With so much news to that flys by in the Houston rap scene, the month of March is here to sit back and deal with all of the madness. Welcome to our own version of March Madness, where we're delivering stories every work day to keep you occupied with the ins and outs of the Houston rap landscape.
Why exactly was Steve Francis onstage at the Sauce Twinz show at Warehouse Live on Saturday night?
That was the question many chose to ask following the Twinz's sold-out performance inside the venue's Ballroom area. Not that the Twinz tore the house down or were using unnecessary gangsta rap posturing by having 30-plus people onstage surrounding their every move, or that one girl decided to flash the entire crowd.
And not that Sancho Saucy decided to rock a pink tuxedo with matching hat and backpack. Or that Sauce Walka thought more like Beyonce and Kelly Rowland did when Michelle Williams fell on that one episode of 106 & Park. Wait; let's take a glance back at that moment, the last Houston "fall" of note that created a seismic wave.
Williams has long been considered the third, almost forgettable member of Destiny's Child. Which is such a shame, considering that whenever Beyoncé needs to clean up for church after sweating her weave out in the club on Saturday, she calls Michelle. When Kelly is too busy singing about getting perfectly placed kisses in the bedroom and needs to clean up for Sunday morning, she calls Michelle. Basically, people call Michelle only when they need to turn ultra-conservative. She was, is and forever will be the Winston Wolf of Destiny's Child.
Want to know how the two "stars" of Destiny's Child treated Michelle during one performance on 106 & Park? They let her fall and kept on moving.
KEPT. ON. MOVING.
Nobody stopped the song to pick Michelle up. Nobody bothered to check for her safety. They let Michelle become a piece of Internet history, which is exactly what happened Saturday night at Warehouse Live to Steve Francis.
By now, the clip of Francis getting stomped on and his chain snatched has circulated all over the Net. It hit ESPN. It hit TMZ. It made Sauce Walka chuckle at the fact he was on TMZ, even when every national outlet of some repute decided that a) Warehouse Live was a club and not a performance venue; b) Francis was in a "club" and not at a rap show; and c) There was zero mention of the Twinz altogether.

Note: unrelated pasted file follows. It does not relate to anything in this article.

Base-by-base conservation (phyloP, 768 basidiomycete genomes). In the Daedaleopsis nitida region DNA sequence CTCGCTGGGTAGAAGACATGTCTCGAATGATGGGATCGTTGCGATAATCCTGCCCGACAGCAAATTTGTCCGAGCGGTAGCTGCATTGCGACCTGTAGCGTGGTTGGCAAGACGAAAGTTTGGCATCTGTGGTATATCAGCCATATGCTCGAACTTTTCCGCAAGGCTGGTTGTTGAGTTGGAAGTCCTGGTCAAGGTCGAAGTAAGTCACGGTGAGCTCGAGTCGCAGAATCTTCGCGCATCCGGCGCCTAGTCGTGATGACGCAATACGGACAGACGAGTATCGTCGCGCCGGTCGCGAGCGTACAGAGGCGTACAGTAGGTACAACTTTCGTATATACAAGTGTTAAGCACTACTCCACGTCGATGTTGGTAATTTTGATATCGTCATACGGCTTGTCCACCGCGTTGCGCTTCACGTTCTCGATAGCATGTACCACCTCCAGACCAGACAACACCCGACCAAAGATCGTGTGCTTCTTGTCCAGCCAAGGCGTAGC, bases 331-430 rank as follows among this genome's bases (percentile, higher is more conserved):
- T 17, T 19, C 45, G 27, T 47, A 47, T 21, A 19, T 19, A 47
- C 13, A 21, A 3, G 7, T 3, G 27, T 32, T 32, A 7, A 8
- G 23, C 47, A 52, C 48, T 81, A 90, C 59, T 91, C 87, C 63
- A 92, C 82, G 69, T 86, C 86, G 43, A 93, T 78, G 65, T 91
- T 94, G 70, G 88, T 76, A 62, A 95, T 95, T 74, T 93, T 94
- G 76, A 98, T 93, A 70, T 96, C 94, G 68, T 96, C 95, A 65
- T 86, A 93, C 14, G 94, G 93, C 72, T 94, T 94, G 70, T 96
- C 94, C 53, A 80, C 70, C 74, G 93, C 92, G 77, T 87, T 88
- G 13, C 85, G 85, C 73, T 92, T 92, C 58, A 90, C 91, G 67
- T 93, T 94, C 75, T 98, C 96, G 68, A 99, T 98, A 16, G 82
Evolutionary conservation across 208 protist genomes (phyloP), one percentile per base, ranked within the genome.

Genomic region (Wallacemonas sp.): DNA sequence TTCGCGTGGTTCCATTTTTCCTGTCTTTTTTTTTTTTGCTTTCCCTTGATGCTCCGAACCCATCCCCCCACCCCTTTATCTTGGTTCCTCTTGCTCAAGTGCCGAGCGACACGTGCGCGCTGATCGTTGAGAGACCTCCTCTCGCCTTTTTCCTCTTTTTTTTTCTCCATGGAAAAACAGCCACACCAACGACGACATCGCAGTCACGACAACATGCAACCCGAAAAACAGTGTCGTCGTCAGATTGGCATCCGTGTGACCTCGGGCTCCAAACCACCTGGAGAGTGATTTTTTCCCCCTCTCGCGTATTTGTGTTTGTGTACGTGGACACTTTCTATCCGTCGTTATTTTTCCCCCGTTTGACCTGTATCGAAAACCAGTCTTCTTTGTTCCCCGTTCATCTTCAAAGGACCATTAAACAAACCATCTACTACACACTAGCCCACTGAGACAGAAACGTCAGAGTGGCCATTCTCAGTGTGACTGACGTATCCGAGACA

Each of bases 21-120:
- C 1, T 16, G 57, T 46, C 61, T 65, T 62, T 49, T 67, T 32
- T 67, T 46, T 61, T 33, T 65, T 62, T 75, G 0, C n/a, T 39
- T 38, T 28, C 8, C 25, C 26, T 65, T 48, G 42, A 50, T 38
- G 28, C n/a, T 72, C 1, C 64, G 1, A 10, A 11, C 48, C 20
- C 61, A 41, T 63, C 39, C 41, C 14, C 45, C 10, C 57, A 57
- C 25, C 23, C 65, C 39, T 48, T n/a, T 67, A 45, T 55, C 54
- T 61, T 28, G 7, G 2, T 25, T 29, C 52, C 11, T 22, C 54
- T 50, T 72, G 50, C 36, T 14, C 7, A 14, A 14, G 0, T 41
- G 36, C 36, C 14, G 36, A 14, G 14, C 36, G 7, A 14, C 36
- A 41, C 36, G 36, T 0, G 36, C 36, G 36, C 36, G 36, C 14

Back to the original question. Why was Francis onstage Saturday? Easy, actually.
You see, there's a little bit of floating fact that Francis has been a benefactor for the Sauce Factory by sponsoring a few shows. Now, that's one thing. Francis constantly interrupting the show by hopping on the microphone to brag about his wealth is an entirely different matter. Nobody was going to hop onstage and openly declare, "Leave Steve alone," because Steve...kind of put himself in that position when he offended the Sauce. At least that's how one particular man with a flat top felt.
Story continues on the next page.
Francis' camp has said that the chain is back in his possession, according to TMZ. His publicist, Dre Johnson, told the gossip site, "When you touch somebody you don't know who you touching. You got to be more careful out here. These young guys don't think, they read and then apologize and backtrack quickly."
Let's use the laws of age and physics here for a second. Steve Francis last mattered in Houston in 2004, right before he was traded to the Orlando Magic. Since the Twinz serve a crowd that is mostly young, every person who decided to head to the Sauce show on Saturday, we're talking adults who probably max out at 24, 25 years of age. Meaning, the earliest memory any of those guys have of Francis is right around the age of 13...in 2003.
To them, Steve Francis is only the guy who was seen getting choked out by Stephen Jackson in a club. Or the guy who sang Beyonce's "Drunk In Love" to himself...while pouring a bottle of champagne on himself. The main concern I, and maybe everybody, have for Steve at this point is, where was Cuttino Mobley to help soften all of these blows? Why was Steve left on an island without his main running buddy for more than a decade?
The youth don't know respect per se; they know the here and now, which sees Steve Francis as more of a victim than a Houston legend. Even if Francis' "legend" is a bit...flimsy, considering he only got the Rockets to the playoffs once and became a footnote in the 2000 Slam Dunk Contest thanks to Vince Carter.
It's a shame, but considering how the Texans have done Andre Johnson this week -- this isn't the city to truly appreciate legends while they're still here.
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